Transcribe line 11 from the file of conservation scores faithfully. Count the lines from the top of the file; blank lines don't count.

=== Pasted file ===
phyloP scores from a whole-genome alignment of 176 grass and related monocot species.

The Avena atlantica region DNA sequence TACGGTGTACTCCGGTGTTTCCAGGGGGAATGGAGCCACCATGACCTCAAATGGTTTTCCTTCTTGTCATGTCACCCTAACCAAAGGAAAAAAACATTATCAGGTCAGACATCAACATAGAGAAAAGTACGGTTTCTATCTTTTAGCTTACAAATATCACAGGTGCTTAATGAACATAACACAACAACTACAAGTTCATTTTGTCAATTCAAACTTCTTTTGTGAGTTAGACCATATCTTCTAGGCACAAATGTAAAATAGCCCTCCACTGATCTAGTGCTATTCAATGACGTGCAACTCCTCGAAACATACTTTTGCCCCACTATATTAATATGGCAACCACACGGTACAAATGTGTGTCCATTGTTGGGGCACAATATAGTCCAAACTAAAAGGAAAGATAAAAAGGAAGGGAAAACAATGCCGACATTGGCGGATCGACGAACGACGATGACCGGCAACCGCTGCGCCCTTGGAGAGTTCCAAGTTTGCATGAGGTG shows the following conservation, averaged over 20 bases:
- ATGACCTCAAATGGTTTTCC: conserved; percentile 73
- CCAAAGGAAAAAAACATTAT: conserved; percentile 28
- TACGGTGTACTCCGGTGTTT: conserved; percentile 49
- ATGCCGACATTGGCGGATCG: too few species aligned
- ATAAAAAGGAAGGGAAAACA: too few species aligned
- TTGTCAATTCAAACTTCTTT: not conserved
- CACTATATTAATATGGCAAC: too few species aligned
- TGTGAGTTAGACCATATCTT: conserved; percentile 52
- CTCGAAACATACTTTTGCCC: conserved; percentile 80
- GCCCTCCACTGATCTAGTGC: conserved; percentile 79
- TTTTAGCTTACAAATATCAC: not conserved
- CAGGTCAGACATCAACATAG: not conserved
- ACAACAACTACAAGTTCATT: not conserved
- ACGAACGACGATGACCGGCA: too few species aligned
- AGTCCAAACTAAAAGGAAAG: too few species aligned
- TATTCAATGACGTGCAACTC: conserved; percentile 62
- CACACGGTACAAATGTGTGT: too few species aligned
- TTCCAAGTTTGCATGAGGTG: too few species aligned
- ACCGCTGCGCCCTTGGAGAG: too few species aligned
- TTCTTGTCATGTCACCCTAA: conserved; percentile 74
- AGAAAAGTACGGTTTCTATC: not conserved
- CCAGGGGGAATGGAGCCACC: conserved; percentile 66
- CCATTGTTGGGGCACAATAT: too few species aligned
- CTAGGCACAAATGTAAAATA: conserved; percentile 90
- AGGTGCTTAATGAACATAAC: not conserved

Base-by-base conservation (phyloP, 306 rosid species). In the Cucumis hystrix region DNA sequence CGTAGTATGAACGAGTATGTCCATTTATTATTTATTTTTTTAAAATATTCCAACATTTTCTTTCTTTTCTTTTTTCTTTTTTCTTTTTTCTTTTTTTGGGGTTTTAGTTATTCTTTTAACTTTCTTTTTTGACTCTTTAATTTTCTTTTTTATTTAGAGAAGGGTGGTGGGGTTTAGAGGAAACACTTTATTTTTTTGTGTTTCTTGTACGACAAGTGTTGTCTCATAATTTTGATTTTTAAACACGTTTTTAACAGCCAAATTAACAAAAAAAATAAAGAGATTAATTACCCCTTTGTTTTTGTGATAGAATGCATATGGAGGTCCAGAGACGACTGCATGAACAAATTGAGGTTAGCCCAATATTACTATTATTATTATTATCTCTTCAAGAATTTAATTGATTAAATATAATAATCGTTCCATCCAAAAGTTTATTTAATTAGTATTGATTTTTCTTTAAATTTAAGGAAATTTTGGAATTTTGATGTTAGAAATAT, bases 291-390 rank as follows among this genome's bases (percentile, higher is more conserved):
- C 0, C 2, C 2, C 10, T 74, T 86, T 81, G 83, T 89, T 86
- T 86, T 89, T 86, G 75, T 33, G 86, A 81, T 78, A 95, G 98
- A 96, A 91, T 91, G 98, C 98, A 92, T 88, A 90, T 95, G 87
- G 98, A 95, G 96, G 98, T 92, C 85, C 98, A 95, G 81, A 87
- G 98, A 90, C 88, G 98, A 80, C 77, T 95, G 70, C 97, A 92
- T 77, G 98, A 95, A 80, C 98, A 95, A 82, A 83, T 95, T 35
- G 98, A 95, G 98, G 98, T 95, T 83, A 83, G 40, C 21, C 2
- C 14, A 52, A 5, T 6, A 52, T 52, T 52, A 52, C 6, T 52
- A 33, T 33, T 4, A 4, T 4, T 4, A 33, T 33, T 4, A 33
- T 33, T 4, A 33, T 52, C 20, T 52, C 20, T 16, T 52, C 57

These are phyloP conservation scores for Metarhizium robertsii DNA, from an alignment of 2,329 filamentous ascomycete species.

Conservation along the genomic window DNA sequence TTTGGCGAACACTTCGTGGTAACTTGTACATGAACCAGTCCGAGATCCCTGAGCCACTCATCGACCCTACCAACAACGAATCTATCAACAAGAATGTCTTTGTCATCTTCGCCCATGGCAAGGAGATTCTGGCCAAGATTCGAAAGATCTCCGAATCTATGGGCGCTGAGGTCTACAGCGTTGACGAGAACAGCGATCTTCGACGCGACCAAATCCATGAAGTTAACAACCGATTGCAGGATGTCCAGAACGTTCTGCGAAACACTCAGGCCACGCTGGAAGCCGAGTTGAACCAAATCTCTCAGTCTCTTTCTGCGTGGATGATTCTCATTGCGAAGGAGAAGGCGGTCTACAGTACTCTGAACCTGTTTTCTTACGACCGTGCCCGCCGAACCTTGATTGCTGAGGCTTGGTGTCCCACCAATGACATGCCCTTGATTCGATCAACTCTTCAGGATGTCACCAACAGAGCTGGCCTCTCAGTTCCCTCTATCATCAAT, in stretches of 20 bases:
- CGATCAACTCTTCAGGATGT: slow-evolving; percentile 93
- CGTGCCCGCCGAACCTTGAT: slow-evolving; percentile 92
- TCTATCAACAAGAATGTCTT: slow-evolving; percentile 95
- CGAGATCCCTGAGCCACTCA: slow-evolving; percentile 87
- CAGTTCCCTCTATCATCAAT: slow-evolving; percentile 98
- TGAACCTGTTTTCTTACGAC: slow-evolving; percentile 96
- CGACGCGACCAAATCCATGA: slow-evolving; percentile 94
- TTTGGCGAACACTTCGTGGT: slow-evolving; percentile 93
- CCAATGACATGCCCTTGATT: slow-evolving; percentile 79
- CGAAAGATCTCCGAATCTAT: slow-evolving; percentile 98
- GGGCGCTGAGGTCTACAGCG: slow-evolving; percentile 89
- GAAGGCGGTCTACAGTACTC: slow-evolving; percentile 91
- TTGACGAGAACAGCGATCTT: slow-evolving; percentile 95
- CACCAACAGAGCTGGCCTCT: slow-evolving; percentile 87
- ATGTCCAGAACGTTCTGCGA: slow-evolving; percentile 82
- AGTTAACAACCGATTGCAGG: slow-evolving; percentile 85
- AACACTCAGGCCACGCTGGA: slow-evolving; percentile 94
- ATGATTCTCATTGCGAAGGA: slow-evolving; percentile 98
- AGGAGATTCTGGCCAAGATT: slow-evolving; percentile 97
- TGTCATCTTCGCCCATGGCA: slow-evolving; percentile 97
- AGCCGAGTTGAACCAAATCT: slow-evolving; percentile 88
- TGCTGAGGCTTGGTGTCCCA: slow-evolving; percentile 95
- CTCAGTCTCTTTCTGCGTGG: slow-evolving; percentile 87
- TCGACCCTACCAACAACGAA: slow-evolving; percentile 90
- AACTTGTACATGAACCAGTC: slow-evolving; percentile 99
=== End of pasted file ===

- CTCGAAACATACTTTTGCCC: conserved; percentile 80